Source: Greg Jennings sounds '50-50'
Holes in the Cheese
The Packers got off to a 13-0 start last season, averaging over 35 points while winning by more than two touchdowns per game. Since then however, they are just 2-3 (including the postseason).
Packers: Last 2 seasons
|2011 Week 1-14||Five Games Since|
|Rodgers Total QBR||87.6||67.3*|
|* 9th among QBs with at least 100 action
Despite being listed as doubtful, Jennings wants to play and it "sounds like 50-50 at this point," one source told ESPN NFL Insider Adam Schefter on Wednesday.
Coach Mike McCarthy left open the possibility that Jennings could be cleared for at least part of Thursday's game, although Jennings hasn't practiced at all this week.
Jennings worked with athletic trainers Wednesday, and McCarthy said he did not have feedback from that workout at the time he addressed reporters.
Jennings was hurt late in Sunday's loss to the San Francisco 49ers. He had five catches for 34 yards before the injury.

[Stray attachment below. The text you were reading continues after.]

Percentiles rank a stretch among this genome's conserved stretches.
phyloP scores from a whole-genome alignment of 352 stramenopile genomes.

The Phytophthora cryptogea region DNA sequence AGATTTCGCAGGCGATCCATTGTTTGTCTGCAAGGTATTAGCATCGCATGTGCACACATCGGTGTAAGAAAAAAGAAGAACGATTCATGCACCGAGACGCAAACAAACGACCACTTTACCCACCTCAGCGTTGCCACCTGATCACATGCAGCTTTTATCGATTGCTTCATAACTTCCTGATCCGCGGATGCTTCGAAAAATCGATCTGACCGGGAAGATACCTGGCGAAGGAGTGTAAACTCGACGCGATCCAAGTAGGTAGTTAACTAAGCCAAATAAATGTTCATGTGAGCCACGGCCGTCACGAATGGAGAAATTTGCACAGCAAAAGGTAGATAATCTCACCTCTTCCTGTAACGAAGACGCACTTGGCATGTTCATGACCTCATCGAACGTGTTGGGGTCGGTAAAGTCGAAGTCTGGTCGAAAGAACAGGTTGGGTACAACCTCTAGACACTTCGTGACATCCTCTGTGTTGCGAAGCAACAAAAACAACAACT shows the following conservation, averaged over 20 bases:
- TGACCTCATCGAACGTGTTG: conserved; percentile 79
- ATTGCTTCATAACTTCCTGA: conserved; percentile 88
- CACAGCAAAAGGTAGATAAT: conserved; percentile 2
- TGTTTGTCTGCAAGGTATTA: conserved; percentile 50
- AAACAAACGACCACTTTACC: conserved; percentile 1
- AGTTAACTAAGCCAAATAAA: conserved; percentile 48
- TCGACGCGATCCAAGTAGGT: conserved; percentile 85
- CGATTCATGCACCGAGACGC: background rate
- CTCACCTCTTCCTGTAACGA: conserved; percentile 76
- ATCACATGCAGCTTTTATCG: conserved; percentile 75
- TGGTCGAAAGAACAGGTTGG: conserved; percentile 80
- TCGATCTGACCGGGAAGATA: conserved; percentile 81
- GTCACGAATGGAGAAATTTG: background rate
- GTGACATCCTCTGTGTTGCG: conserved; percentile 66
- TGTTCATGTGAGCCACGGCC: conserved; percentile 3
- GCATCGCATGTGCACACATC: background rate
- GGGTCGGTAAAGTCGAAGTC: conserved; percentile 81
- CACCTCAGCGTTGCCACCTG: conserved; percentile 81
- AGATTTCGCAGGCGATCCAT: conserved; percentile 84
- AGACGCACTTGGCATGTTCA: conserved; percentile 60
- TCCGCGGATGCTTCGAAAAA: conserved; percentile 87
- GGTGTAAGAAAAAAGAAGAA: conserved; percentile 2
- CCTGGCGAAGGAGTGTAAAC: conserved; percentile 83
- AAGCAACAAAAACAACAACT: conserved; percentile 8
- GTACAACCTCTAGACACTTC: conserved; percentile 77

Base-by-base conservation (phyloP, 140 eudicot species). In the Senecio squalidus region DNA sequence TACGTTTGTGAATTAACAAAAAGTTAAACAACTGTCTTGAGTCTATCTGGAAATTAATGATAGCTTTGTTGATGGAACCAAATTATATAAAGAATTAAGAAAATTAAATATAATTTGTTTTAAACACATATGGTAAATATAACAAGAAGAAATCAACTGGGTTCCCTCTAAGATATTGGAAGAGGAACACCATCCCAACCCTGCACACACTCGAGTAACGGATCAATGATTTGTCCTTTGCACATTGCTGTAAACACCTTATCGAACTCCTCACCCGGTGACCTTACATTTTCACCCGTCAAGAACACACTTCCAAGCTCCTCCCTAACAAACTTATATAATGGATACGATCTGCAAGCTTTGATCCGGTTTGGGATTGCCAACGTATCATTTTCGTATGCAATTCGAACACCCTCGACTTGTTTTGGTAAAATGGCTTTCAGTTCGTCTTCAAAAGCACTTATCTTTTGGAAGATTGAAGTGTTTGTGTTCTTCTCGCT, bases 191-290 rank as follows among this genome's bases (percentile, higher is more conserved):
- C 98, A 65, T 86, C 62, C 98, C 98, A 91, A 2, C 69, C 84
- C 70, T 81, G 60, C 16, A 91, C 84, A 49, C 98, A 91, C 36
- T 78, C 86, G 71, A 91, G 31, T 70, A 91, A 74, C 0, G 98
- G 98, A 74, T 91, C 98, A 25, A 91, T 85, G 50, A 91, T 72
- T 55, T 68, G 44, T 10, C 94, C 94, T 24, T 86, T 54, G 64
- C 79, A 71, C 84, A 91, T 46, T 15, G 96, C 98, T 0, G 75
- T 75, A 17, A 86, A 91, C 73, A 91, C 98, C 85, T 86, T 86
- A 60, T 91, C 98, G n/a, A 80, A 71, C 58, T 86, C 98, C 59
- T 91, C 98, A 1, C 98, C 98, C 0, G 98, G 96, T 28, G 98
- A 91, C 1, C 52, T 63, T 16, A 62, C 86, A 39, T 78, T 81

While Jennings can't be replaced, the Packers at least would be in position to credibly use their three- and four-receiver packages without him. Veteran Donald Driver is available to step into the rotation after sitting all but the three plays Jennings missed in last Sunday's 30-22 loss.
An increase in playing time would be welcome news for the 37-year-old Driver, who told reporters Tuesday he was disappointed by his lack of activity in the opener.
"I didn't go into that game thinking I wasn't going to play," Driver said, according to the Green Bay Press Gazette. "The way it came out, I didn't. It sucks, but that's the way it goes."
Jennings also missed time in the preseason because of a concussion. The 2012 season is pivotal for Jennings, whose contract is up at the end of the season.
And although it's only Week 2, history says the Thursday night game at Lambeau Field might be pivotal to the Packers' playoff hopes. According to ESPN Stats & Information, only two teams in the Super Bowl era (since 1966) have started 0-2 -- with both losses coming at home -- and still made the playoffs: the 2003 Eagles and the 1987 Colts. In addition, a Packers loss would mark just the third time in this era that the franchise would have opened a season with consecutive losses at home (1988, 2006).
Information from ESPN.com NFC North blogger Kevin Seifert and The Associated Press was used in this report.